Copy and Paste Java

Dennis Faas's picture

Infopackets Reader 'Annie' writes:

" Dear Dennis,

I'd like to know how to copy and paste something into HTML but don't know how to do it. I am trying to save an animated 'Java' clock I saw on a web site into another HTML document, but I just can't seem to get it to go. Can you please help me? I don't really know a lot about computer languages. Thanks. "

My response:

It sounds like you're trying to copy and paste Java code through the browser; regrettably, it's not as simple as this, as Java is a transparent feature of the web browser.

If you want to copy and paste Java that is present on a web site, you will need to view the source of the page (View -> Source in Internet Explorer). Unfortunately, you must have a little bit of programming knowledge in order to know what to look for when it comes to extracting code. Hint: some Java HTML tags begin with "<script language="javascript">". The ending tags have a forward slash in them (</script>) which denote the end of the script.

Infopackets Reader Kenneth K. wrote in shortly after this article was sent out to our Readers:

" Dennis, I just finished reading your latest article. I have some additional comments to make. First of all, copying and pasting Java may not be as simple as you suggest. If the Java Clock Annie is referring to is an 'applet', it may not be copy-able as some applet elements invoke an external file at compile time.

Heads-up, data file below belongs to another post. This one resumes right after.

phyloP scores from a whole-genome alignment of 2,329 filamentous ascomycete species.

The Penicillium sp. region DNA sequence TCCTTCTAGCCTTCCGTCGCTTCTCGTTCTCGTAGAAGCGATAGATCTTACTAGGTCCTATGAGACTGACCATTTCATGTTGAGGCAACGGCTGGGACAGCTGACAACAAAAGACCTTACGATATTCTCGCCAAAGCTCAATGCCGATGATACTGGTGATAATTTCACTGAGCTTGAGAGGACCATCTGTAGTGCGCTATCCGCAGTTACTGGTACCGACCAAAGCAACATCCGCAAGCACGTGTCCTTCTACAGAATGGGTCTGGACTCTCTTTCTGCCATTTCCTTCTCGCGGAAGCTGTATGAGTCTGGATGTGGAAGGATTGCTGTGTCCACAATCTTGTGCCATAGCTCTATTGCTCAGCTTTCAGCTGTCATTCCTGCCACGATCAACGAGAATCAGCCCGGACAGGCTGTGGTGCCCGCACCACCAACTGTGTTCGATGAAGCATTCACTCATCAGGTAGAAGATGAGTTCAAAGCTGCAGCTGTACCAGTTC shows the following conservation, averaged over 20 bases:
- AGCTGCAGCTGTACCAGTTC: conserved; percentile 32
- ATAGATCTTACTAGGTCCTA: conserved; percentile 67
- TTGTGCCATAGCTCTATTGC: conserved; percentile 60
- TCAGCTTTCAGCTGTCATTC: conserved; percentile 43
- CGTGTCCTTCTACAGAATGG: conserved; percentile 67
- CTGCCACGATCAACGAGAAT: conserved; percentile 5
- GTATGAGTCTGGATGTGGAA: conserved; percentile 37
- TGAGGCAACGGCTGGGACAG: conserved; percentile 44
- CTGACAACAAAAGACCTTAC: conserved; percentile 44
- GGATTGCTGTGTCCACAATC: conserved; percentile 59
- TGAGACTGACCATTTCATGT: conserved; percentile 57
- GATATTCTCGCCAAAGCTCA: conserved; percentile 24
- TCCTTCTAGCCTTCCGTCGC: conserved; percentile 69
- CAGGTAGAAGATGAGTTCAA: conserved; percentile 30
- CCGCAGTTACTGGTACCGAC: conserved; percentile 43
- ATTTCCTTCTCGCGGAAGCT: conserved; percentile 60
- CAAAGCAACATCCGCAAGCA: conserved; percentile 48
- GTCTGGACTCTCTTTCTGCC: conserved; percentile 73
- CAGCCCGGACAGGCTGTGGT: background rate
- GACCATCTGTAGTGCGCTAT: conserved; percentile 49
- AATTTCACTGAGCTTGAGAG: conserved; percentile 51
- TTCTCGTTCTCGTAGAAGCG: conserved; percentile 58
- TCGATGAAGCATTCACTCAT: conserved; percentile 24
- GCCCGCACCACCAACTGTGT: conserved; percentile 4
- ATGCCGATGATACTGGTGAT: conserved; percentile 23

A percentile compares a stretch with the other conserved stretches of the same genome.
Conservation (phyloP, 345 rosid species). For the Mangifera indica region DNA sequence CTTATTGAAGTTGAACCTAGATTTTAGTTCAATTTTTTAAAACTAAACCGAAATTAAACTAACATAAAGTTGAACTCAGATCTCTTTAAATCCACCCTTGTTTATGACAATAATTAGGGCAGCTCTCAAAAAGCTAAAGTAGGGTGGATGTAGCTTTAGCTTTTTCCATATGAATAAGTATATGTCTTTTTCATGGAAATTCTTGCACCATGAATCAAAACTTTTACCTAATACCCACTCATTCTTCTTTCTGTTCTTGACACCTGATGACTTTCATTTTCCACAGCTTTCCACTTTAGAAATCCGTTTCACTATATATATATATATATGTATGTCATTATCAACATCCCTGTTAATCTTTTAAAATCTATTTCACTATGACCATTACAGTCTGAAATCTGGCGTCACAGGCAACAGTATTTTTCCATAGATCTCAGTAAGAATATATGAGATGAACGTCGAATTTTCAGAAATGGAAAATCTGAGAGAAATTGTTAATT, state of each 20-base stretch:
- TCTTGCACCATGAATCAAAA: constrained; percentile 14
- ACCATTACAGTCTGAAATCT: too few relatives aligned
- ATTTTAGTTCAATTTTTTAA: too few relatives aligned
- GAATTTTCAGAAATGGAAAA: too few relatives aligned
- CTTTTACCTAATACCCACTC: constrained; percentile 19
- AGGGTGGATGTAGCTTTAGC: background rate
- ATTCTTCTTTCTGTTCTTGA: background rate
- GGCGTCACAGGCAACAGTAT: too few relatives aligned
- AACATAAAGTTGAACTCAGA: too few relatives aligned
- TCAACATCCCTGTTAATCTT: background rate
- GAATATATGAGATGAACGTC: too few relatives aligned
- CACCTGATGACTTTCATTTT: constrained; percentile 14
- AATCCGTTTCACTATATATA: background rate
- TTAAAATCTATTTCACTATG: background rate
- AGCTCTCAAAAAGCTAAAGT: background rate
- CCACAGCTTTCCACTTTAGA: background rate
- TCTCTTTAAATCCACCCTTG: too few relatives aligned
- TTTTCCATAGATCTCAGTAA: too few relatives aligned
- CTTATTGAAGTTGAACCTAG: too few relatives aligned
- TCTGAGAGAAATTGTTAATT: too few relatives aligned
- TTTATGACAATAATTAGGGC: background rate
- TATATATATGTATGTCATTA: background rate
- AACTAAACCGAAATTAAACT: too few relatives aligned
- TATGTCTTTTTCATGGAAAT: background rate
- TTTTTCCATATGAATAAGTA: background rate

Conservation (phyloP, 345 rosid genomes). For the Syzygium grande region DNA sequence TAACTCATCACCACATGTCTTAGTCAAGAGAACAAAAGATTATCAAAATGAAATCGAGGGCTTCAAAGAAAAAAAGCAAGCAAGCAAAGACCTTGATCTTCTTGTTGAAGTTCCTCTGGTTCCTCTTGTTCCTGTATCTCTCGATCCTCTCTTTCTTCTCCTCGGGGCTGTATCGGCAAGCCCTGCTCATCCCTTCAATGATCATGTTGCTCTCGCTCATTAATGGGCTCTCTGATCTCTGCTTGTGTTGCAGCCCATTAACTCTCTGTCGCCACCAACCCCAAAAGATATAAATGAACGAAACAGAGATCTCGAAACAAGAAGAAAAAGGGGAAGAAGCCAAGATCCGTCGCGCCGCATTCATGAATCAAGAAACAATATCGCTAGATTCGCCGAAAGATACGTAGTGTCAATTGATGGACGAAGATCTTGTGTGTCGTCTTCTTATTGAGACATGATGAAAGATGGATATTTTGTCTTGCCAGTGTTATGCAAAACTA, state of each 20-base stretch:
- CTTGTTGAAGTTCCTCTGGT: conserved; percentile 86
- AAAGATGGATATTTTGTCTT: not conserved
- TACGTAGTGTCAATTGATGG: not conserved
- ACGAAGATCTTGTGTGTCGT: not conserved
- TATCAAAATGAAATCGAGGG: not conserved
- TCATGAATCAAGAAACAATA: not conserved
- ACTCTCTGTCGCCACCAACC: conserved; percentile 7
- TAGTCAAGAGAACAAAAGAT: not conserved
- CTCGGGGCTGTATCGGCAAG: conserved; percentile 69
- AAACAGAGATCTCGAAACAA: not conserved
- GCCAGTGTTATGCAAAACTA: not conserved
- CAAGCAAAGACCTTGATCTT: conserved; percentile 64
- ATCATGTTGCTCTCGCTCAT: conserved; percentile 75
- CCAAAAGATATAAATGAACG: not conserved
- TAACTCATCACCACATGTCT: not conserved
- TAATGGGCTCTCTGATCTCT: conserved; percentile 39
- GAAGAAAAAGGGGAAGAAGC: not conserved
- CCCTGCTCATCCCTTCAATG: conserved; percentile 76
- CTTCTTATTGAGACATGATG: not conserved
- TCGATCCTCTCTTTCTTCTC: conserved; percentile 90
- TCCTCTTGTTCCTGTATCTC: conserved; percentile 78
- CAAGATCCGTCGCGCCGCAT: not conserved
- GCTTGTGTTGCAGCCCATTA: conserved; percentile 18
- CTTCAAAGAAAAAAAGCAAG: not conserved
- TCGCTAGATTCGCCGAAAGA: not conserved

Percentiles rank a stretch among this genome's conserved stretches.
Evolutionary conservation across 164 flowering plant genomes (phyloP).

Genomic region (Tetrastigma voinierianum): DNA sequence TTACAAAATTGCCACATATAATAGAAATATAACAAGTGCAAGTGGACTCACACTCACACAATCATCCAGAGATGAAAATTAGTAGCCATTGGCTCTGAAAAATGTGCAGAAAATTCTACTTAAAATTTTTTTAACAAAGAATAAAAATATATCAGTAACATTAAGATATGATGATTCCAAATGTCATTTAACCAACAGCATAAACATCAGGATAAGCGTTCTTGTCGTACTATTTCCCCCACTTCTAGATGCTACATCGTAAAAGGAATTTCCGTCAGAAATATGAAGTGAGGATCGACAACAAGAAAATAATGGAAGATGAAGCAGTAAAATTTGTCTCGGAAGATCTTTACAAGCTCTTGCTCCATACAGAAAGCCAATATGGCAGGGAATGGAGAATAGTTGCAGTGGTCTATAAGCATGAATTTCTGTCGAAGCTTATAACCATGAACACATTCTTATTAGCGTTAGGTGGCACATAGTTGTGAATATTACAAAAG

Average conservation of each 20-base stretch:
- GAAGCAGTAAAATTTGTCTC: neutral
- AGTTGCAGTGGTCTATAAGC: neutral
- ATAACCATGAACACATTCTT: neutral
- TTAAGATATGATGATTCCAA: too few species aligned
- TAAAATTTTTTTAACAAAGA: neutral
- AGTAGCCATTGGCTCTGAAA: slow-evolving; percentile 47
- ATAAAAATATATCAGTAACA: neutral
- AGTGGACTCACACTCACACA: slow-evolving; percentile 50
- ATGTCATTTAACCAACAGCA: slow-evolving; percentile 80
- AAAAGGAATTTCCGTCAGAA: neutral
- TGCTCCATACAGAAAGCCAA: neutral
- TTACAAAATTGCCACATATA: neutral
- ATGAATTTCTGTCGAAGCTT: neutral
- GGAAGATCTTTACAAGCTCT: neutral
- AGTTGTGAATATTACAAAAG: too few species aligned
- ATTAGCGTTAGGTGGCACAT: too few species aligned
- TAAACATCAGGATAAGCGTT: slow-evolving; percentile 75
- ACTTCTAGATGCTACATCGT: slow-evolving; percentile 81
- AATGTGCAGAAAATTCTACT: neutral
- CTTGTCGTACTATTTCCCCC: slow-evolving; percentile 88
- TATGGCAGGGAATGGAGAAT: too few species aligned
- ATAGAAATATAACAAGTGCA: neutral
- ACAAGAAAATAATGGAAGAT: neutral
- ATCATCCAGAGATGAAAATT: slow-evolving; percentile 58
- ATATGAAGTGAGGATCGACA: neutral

On the other hand, if the Java code is 'client side JavaScript', and the JavaScript is 'internal' (I.E.: the JavaScript source code is completely embedded in the HTML source code instead of being in a separate file "external" file), it may be possible to copy part of the HTML source code as you suggest. Also, keep in mind that some source code is copyright, even if it is distributed via the web. "

RE: Extracting Java Code

One approach to extracting Java from a web site is to click View -> Source (using Internet Explorer), and paste it all the contents into a designated text editor that provides you with HTML color-coded markup. Some editors can even identify scripts embedded in HTML code; in fact, my absolute favorite text editor (EditPad Pro, $39.95 by JG Soft, free trial) can separate / color code Java Script from HTML without any problems. It's also great for programming scripts because it identifies syntax statements, making it easier to program.

Alternative Solutions from Infopackets Readers?

If you know of a freeware text editor capable of color coding (and separating) HTML code from Java, feel free to email me your solution.

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